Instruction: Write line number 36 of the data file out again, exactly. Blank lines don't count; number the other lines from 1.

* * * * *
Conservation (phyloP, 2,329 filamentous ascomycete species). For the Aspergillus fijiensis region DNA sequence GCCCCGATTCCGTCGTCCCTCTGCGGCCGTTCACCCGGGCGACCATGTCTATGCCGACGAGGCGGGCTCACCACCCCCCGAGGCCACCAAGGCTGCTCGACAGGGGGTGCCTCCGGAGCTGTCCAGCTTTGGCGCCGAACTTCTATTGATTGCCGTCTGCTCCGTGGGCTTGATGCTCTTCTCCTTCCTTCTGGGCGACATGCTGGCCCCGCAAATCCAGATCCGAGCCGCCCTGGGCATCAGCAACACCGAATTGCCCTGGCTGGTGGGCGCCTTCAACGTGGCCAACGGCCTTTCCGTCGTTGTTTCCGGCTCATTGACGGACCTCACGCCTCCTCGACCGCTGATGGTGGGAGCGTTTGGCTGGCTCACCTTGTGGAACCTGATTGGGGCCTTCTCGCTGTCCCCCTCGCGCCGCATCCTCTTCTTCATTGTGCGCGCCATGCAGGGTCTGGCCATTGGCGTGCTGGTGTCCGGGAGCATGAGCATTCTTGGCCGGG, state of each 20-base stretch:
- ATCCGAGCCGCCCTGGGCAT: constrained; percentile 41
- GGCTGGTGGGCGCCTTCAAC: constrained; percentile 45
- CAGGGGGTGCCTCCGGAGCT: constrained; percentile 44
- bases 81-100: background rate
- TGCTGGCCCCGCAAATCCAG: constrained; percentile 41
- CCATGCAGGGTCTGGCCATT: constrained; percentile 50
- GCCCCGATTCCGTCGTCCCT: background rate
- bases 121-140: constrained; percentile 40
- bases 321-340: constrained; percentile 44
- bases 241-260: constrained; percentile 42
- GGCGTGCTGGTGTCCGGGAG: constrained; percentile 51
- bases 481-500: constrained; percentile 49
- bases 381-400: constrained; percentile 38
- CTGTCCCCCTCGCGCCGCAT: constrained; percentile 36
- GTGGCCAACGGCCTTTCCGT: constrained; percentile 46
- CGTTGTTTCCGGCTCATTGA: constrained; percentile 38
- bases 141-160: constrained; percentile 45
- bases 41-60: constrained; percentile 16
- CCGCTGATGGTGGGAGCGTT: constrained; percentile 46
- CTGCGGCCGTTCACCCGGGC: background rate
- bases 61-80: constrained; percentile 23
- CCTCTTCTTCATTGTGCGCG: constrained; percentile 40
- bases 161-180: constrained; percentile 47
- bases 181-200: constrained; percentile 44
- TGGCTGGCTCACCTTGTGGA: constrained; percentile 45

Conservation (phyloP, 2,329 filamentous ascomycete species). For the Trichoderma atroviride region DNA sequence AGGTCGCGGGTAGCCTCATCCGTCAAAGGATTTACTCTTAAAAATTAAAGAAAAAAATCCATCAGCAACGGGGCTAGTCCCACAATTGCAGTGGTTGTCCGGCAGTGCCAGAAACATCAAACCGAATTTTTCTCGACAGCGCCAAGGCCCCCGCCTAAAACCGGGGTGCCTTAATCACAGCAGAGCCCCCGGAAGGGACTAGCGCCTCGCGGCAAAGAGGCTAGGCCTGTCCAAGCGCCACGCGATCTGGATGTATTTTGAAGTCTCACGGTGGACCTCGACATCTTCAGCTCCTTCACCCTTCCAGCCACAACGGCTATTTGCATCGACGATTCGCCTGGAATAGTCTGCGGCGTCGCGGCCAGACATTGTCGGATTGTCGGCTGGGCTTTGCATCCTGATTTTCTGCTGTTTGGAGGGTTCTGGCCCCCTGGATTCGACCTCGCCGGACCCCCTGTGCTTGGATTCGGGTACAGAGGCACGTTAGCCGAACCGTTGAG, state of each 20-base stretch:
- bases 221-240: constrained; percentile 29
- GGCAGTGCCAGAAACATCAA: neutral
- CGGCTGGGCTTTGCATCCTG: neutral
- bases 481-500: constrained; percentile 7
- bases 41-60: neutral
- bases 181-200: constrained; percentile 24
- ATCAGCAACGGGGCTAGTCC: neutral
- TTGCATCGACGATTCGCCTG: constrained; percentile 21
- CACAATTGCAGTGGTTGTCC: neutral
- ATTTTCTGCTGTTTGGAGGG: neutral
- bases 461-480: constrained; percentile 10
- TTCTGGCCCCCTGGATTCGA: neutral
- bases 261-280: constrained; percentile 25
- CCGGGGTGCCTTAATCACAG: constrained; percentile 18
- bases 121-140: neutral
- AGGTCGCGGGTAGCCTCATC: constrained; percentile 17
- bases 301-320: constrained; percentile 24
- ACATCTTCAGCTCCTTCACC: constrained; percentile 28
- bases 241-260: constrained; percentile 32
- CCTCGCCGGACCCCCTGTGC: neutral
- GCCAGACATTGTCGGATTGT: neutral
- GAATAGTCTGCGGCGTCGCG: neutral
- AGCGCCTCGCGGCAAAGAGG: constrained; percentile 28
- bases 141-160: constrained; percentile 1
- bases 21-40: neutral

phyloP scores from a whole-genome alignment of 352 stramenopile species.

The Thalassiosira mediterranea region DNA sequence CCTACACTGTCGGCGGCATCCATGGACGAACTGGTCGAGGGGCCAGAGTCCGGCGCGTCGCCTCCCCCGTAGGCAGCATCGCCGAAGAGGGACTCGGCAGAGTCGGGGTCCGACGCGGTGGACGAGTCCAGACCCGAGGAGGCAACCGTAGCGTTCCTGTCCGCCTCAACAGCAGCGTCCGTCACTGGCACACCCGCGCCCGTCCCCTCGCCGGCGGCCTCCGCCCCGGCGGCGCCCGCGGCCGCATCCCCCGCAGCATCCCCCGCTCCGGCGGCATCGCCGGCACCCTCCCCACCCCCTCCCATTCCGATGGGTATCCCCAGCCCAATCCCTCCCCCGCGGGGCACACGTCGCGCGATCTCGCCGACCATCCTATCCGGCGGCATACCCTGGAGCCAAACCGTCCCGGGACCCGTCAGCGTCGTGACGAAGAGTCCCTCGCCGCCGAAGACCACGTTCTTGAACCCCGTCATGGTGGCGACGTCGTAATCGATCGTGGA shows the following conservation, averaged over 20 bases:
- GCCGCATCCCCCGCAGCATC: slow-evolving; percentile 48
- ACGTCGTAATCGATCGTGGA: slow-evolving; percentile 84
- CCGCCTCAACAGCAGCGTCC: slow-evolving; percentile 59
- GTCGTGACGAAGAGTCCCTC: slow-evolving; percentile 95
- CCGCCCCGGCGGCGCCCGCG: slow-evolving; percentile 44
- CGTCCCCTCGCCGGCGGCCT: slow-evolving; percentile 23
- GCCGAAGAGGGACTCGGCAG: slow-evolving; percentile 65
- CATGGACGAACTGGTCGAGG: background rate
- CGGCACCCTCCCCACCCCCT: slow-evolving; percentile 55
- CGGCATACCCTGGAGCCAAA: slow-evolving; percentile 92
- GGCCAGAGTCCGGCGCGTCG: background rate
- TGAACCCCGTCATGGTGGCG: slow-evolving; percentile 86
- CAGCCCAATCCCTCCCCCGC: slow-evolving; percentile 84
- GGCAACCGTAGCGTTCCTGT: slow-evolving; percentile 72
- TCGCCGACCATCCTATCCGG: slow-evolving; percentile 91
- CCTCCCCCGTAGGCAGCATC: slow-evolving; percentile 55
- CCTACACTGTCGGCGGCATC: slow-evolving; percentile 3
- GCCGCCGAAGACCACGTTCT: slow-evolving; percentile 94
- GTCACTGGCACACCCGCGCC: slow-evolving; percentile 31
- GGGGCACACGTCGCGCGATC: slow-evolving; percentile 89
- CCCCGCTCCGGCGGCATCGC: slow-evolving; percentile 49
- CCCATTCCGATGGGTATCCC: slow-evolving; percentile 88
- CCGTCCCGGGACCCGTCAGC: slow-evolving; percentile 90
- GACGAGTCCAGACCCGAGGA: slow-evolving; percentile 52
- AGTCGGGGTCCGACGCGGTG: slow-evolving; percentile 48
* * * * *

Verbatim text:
- CACAATTGCAGTGGTTGTCC: neutral